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Amorphous molybdenum sulfide quantum dots: an

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Sep 22, 2016 - used different tungsten phosphide nanomaterials for HER purposes at ... synthesized amorphous molybdenum sul de quantum dots through a ...

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Cite this: J. Mater. Chem. A, 2016, 4, 15486

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Amorphous molybdenum sulfide quantum dots: an efficient hydrogen evolution electrocatalyst in neutral medium† Diptiman Dinda,‡a Md. Estak Ahmed,‡b Sumit Mandal,a Biswajit Mondalb and Shyamal Kumar Saha*a To overcome the limitations of active edges, electrical conductivity and the surface area of MoS2 nanosheets, in the present work, we have successfully synthesized amorphous MoSx quantum dots with a larger number of edge atoms using a simple chemical reaction via a bottom-up approach. Structural and chemical characterizations are carried out by TEM, XRD, Raman and XPS measurements. XPS and EDX analyses indicate a larger number of unsaturated ‘S’ atoms in these ultrafine amorphous quantum dots. We have used this material as an efficient electrocatalyst for the hydrogen evolution reaction (HER) in neutral medium. The material shows a remarkably low overpotential (65 mV) towards HER compared

Received 19th July 2016 Accepted 6th September 2016

to that of other crystalline MoS2 quantum dots or nanomaterials. The origin of such a low onset potential is the presence of more unsaturated sulfur (S22) ligands and enhanced active edge sites. It also shows

DOI: 10.1039/c6ta06101j

very high catalytic activity as well as good stability after 12 h of hydrogen generation in neutral water

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medium.

Introduction One of the most important challenges in the world is the supply of fuel due to increasing energy demands for the up-growing civilizations. Hydrogen is one of the most promising energy carriers that can meet the ever increasing energy demand.1 Intensive research has been carried out over the past few years to develop new systems capable of producing hydrogen from water.2–5 The hydrogen evolution reaction (HER) using water splitting technology is considered as a sensible process for this purpose.6,7 Until now, platinum (Pt) and its alloys are the most effective electrocatalysts for HER, but the high cost and scarcity of these metals largely prevent their practical applications.8,9 Therefore, it is important to explore efficient alternative electrocatalysts that are cheap and easily processable for the future generation of hydrogen as an alternative energy source.

a

Department of Materials Science, Indian Association for the Cultivation of Science, Jadavpur, Kolkata 700032, India. E-mail: [email protected]

b

Department of Inorganic Chemistry, Indian Association for the Cultivation of Science, Jadavpur, Kolkata 700032, India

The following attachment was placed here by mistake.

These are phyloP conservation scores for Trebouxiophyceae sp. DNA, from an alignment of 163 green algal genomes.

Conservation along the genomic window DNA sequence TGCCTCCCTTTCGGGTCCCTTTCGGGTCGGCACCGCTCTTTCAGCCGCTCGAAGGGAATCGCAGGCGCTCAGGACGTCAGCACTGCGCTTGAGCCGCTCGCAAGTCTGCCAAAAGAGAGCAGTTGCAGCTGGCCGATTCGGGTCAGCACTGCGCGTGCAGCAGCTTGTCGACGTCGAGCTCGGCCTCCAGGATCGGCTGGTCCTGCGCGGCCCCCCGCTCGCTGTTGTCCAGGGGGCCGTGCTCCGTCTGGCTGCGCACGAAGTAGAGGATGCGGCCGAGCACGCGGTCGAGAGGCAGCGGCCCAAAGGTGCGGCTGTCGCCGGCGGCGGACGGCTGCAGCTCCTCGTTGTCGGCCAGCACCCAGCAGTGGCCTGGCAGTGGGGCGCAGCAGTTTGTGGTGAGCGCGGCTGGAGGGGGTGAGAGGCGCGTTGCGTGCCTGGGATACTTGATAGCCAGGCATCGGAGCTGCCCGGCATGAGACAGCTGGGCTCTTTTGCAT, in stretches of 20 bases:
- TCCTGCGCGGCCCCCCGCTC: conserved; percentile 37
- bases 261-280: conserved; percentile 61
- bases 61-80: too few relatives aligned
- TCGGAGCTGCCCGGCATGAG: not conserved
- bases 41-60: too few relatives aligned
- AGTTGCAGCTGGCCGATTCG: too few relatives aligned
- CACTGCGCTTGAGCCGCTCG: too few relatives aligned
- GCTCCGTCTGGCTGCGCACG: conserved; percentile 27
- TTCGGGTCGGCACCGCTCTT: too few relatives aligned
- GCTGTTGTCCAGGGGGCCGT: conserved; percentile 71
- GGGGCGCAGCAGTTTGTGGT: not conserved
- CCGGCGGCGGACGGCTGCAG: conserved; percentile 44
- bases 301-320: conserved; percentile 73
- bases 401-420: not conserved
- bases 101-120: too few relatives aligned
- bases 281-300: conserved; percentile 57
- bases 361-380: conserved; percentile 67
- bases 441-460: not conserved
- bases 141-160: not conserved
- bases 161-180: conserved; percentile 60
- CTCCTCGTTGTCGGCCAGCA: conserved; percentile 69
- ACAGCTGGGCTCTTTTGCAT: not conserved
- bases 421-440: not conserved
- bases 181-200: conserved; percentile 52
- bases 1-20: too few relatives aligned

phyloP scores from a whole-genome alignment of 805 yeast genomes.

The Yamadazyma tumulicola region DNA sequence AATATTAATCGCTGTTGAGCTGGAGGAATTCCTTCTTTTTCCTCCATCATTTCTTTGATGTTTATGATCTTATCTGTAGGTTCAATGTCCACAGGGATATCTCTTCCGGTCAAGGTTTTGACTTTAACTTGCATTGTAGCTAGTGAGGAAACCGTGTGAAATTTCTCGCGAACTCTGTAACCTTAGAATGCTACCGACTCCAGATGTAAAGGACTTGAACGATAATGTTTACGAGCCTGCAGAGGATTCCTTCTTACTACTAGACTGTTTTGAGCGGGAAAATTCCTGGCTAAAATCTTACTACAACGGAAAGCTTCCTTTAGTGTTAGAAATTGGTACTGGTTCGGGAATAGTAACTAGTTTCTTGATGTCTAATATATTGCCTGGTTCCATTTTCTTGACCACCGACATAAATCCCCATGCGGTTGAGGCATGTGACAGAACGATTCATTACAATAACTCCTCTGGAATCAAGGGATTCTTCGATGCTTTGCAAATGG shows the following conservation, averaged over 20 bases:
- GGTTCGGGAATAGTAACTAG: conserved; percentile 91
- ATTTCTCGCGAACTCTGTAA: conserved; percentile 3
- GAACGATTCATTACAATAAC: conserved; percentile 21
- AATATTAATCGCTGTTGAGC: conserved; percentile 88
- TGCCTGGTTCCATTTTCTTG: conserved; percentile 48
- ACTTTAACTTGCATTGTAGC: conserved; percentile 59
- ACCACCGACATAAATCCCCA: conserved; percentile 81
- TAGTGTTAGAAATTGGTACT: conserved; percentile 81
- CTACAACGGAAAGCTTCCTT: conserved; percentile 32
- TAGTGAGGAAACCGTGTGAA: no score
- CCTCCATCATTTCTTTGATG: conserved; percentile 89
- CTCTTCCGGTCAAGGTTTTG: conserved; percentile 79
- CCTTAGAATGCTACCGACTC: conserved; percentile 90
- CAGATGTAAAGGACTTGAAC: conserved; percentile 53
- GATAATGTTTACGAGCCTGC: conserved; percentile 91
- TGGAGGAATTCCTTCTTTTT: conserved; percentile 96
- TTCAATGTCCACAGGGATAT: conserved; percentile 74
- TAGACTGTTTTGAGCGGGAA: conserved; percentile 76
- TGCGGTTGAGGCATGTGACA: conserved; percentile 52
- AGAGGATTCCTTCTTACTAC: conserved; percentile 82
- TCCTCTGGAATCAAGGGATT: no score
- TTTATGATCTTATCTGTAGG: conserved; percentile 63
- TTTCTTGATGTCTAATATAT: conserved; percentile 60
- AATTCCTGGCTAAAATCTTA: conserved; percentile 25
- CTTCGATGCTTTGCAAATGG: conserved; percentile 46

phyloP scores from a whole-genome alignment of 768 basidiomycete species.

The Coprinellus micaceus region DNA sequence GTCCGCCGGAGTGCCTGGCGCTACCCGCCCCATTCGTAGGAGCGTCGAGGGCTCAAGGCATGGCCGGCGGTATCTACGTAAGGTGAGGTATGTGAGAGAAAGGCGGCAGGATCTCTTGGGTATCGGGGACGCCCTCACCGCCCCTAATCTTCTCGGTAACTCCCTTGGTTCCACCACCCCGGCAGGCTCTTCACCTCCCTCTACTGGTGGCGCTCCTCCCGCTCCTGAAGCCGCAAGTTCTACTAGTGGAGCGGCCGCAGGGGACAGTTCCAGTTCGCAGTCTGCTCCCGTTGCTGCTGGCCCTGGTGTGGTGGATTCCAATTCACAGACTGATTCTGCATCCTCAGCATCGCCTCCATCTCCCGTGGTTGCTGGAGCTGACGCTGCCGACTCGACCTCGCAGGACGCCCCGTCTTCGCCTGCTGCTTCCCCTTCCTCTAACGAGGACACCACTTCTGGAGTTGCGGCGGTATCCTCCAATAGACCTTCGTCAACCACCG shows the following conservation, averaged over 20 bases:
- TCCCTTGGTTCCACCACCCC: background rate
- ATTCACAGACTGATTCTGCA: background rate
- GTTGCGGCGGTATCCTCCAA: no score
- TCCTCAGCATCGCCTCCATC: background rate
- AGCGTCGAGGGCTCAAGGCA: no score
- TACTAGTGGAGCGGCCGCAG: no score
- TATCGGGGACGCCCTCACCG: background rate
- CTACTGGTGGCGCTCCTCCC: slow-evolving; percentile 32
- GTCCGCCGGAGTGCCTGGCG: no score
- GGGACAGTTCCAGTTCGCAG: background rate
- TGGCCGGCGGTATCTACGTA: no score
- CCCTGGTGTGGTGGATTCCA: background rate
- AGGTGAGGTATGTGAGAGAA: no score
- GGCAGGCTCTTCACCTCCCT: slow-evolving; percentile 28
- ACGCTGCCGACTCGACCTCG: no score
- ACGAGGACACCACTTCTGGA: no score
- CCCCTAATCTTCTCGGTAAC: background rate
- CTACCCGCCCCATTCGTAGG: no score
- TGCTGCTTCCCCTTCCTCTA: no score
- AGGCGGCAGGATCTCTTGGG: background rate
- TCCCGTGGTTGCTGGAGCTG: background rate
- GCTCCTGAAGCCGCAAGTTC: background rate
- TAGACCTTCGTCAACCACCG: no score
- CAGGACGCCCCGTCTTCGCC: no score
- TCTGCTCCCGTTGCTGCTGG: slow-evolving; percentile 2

† Electronic supplementary information (ESI) available: Comparison tables of the onset potential and exchange current density, optical measurements, LSV experiment in different media, calculation of TOF and TON, faradic efficiency, LSV curve of a bare ITO plate, modied Tafel plot at the lower overpotential region, electrochemical measurements along with Nyquist plots on a Cu foil substrate, XPS and SEM analysis of the sample aer the HER process and different characterizations of amorphous nanoparticles along with stability curves are given. See DOI: 10.1039/c6ta06101j ‡ Authors contributed equally to this work.

15486 | J. Mater. Chem. A, 2016, 4, 15486–15493

Although nature's hydrogenase enzymes have produced hydrogen from a neutral (pH 7) solution effectively, they suffered from a lower number of active sites and poor stability in solution.10 This limits their practical use. In most of the cases, strong acids or bases have been frequently used to generate hydrogen efficiently. These create lots of environmental and handling issues. Therefore, an exceedingly active and stable electrocatalyst for the production of hydrogen from neutral water medium is highly desirable. Apart from Pt, a very few non-noble metal compounds have been investigated as catalysts for this purpose.11–16 Recently, Prof Sun's group have used different tungsten phosphide nanomaterials for HER purposes at pH 7.17–19 Aer the discovery of graphene, recent advances in 2-dimensional (2D) materials have opened up a new horizon for a novel class of low-dimensional systems. Interesting physical and chemical properties along with excellent potential in electronics, optoelectronics and energy conversion applications make these materials a subject of topical interest to the scientists.20–23 Among those, molybdenum sulde (MoSx), chalcogenide derivatives of molybdenum have proven to be very promising materials in the designing of transistors, topological insulators, batteries, optical sensors and catalysts.24–27 Since the hydrogen binding energy of molybdenum sulde is close to that of Pt-group metals, their composites have been regarded as the promising substituent in the HER process.28–33 However, the limitations of active edges, electrical conductivity and the surface area of MoSx nanostructures have hindered their use in the bulk production of hydrogen. Accordingly, exhaustive